In November, Ford lost to Carter by just two percentage points and fewer than 60 electoral votes.

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Pete McCloskey attempted to primary Richard Nixon in 1972

McCloskey, a Republican representative from California who ran on an anti-war platform, received 20 percent of the vote in the New Hampshire Republican primary before pulling out of the race. Nixon then sailed to a GOP nomination and went on to win the general election. (Of course, he eventually had to resign in 1974… but not even a primary contender would have been likely to predict the Watergate scandal, and its ensuing fallout.)

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Robert Kennedy primaried Lyndon Johnson in 1968

In 1968, Lyndon Johnson, who assumed the presidency following the assassination of President John F. Kennedy, was primaried by Minnesota Senator Eugene McCarthy and New York Senator Robert F. Kennedy. Johnson quickly withdrew after Robert F. Kennedy entered it, and his vice president, Hubert Humphrey, entered the race. Kennedy was assassinated in Los Angeles on June 5, 1968, and Humphrey won the Democratic nomination. In the final race, Richard Nixon, the Republican nominee, won the election by less than one million popular votes.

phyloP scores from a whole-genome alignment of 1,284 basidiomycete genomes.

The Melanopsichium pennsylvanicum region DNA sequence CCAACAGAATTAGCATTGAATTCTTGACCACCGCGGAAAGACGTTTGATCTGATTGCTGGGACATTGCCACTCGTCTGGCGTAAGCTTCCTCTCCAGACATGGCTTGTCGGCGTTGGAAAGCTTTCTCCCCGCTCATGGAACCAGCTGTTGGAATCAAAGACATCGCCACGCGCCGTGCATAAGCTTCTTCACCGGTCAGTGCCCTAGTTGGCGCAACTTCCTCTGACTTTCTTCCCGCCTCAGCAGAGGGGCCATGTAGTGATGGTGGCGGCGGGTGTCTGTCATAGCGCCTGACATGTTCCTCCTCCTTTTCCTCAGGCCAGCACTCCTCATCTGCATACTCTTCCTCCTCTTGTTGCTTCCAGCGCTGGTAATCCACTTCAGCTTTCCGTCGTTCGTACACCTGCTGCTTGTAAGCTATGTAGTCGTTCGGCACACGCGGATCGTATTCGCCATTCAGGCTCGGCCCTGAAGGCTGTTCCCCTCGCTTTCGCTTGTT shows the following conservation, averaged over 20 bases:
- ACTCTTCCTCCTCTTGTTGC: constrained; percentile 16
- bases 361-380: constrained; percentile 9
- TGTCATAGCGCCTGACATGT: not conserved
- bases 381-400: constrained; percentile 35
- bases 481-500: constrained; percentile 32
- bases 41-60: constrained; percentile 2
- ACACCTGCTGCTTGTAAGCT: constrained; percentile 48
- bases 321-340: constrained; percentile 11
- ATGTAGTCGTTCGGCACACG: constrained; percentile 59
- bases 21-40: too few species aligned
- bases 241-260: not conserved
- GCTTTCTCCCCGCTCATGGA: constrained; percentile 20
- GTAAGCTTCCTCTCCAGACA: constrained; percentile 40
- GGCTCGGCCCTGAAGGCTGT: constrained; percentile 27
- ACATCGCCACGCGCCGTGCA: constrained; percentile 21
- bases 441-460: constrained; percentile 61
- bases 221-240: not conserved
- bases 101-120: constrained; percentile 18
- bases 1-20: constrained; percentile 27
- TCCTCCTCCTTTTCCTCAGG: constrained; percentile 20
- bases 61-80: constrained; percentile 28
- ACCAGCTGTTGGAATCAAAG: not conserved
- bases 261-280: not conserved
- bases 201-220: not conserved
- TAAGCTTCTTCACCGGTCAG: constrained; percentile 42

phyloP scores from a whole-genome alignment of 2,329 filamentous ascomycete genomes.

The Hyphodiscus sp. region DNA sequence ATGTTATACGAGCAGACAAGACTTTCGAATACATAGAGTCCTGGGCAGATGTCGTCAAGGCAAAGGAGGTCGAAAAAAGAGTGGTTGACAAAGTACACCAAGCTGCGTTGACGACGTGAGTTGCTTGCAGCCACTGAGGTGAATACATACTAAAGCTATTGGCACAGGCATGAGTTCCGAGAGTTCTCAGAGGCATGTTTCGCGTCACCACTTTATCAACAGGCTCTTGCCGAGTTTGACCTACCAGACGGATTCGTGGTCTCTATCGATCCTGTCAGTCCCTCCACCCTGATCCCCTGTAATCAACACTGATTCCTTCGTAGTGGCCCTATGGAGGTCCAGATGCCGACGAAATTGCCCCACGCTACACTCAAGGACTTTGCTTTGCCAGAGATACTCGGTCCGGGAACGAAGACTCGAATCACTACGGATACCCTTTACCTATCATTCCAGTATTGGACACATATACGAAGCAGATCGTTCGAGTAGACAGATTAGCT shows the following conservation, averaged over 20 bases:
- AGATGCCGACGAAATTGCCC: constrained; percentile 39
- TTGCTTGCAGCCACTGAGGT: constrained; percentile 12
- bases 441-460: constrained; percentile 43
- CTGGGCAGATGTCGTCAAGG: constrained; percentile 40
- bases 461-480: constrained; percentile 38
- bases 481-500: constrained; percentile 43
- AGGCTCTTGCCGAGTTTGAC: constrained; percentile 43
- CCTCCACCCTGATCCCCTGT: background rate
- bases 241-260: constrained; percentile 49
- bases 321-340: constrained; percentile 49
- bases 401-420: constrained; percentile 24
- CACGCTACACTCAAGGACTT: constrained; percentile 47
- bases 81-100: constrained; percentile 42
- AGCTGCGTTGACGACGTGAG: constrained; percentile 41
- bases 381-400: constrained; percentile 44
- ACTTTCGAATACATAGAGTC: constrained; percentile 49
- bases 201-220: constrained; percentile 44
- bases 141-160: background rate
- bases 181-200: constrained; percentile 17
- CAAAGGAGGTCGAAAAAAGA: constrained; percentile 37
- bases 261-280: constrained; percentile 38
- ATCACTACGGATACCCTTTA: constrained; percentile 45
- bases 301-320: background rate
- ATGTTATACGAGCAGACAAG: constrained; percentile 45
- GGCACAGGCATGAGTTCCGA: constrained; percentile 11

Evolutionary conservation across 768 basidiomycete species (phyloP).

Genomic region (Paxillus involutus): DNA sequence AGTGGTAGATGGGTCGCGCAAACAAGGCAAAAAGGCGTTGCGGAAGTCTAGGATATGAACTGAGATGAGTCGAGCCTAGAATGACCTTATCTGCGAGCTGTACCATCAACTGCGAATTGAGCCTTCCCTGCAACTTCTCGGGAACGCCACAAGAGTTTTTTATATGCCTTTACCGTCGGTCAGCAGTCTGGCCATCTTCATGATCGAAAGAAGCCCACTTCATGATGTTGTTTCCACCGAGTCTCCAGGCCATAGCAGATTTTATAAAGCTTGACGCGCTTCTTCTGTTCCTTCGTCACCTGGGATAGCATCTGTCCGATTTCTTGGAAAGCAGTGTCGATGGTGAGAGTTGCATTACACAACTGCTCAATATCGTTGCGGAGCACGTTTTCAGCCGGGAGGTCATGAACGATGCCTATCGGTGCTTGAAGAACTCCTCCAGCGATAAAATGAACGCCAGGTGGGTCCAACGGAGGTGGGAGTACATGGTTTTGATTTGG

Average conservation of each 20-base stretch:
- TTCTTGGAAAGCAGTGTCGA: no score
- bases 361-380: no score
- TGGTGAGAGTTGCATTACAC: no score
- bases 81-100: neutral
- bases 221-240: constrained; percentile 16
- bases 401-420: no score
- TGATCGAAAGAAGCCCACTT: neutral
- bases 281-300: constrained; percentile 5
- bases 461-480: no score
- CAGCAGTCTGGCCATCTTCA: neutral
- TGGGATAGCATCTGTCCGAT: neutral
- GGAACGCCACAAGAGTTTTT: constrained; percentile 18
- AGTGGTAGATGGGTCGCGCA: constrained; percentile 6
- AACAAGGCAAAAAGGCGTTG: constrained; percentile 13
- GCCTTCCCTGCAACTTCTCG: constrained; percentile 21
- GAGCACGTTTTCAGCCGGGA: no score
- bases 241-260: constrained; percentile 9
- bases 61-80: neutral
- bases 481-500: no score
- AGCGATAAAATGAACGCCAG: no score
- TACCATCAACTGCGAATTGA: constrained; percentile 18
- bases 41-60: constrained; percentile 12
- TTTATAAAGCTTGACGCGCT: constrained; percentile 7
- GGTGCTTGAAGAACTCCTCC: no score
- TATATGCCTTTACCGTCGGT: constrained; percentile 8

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Everyone primaried Harry Truman in 1952

Then-President Harry Truman entered the 1952 race with a plummeting popularity rating as the Korean War dragged on to its third year. The Democrat was primaried by a whopping five other candidates, including Estes Kefauver, Pat Brown, Richard Russell Jr., Hubert Humphrey, and W. Averell Harriman. Truman ultimately did  not seek reelection. Adlai Stevenson, the former governor of Illinois, won the Democratic nomination, but lost the general election to Republican Dwight D. Eisenhower, who won by more than 10 percentage points in a landslide victory.